Myriad Genetics paved the way for DTC personal genomic testing because they took the controversial step of advertising their BRACAnalysis tests for hereditary breast and ovarian cancers directly to consumers. Initially, these tests could be obtained only through a physician. The consumer response to the advertising campaign was sufficiently strong that it was clear that at least one segment ofconsumers, women concerned about breast cancer (regardless of their family history), wanted genetic information…a clear signal to other firms contemplating the benefits of selling DTC rather than exclusively through physician practices that the time was right for them to launch their businesses. Today, Myriad’s tests are available for consumers to purchase on some DTC genetic testing Web sites.
Many doctors and researchers have vigorously criticized the consumer genomics field, saying the nascent industry is trying to ramp up faster than the science can interpret what genomic scans really mean. Some critics have even called for a ban on DTC marketing of such services and for greater oversight from the US Food and Drug Administration (FDA). These concerns, the wave of new gene-chip technologies, and the ease of starting a consumer business offering genetic information has definitely captured the attention of the Department of Health and Human Services (DHHS), which oversees the FDA, and other organizations with regulatory oversight of laboratory tests, as well as the Federal Trade Commission (FTC), an independent agency within the Executive Branch. The federal dialog has started over the medical legitimacy of the genetic tests offered to consumers; their sometimes uncertain clinical validity and utility; how the information is being used; privacy issues; the appropriate way to make sure that good scientific, medical, and ethical standards are set and not compromised and consumers are protected from fraud—all at a time when current regulatory oversight is shared between several agencies. State health departments have already taken action against 13 DTC genetic testing firms. Some companies have faded away as a result, and others passed regulatory muster with flying colors.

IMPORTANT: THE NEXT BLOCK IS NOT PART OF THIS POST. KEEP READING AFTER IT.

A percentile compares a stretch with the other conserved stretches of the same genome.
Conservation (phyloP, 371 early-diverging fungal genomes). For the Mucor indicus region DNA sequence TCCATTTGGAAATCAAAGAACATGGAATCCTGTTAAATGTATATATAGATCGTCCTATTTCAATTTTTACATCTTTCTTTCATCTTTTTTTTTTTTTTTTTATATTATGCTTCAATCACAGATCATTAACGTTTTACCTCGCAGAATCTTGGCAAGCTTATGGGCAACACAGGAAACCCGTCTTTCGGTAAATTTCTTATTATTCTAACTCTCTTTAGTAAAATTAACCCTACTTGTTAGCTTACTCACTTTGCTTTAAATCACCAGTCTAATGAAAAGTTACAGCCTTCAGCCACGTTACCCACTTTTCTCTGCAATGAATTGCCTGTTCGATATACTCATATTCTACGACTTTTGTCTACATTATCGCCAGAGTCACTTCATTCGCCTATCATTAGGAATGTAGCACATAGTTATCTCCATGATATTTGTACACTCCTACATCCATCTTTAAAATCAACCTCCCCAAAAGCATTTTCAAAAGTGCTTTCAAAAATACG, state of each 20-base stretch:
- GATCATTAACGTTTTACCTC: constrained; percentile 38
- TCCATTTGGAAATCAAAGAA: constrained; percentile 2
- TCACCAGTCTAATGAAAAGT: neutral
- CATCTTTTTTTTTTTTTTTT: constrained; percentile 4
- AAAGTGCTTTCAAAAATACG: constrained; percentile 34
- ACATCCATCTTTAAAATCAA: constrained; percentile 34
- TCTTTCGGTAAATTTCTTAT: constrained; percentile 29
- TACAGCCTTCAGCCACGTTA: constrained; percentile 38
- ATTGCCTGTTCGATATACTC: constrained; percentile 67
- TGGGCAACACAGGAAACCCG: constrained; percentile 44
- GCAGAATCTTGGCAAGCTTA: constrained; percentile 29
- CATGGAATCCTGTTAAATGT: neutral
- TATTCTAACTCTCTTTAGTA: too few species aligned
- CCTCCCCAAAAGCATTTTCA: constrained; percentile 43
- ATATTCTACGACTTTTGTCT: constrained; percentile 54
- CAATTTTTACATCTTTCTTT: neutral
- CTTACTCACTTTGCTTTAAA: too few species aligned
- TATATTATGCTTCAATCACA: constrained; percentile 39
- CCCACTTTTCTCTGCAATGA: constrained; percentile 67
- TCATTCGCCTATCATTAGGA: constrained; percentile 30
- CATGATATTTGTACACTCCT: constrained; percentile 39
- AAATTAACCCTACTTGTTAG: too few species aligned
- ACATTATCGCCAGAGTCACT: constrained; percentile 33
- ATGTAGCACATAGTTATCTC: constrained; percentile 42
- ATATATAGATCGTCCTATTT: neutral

The latest market entries that offer genomic scans or gene sequencing for disease markers or other personal traits currently have similar business models but appeal to very different consumer segments. At least one firm is evolving toward a more traditional “medical model,” already partnering with physician groups to help them incorporate genetic information into their practices. For another firm, increasing physician referrals, in addition to consumer orders for specific genetic tests for disorders for which a patient has a family history, are driving the business. Other firms have goals that will lead them in this same direction. But some have put their corporate positioning stake in the ground as being a strictly consumer business, and how they adapt to the realities of a consumer products and services marketplace remains to be seen. Will new consumers keep coming to learn about their predisposition to diseases they have never heard of? Should negative press accumulate about the lack of clinical validation of the tests, and
how the same set of genes can obtain different interpretations from different companies, how will consumers and these companies respond? How will securing repeat business be managed? Will companies adopt any of the well-established consumer research methodologies long relied upon by consumer goods companies to guide their business decisions? When properly executed, consumer research methods have the built-in rigor to forecast with considerable accuracy the market size in units and revenues for a new consumer product or service. The investor community specializing in consumer businesses often demands this kind of information early on, but it appears that biotech investors have not.
For the 40+ DTC companies offering genomic or genetic testing services on the Web—from DNA dating services to scientifically valid, medical genetic tests—it will be more than just technology developments and regulations that shape the future: It will be the consumers themselves. After taking a look at the history, the regulatory environment, and the current business dynamics of DTC genetic testing, and having conversations with executives at some of these dynamic firms, this
report will tell you why.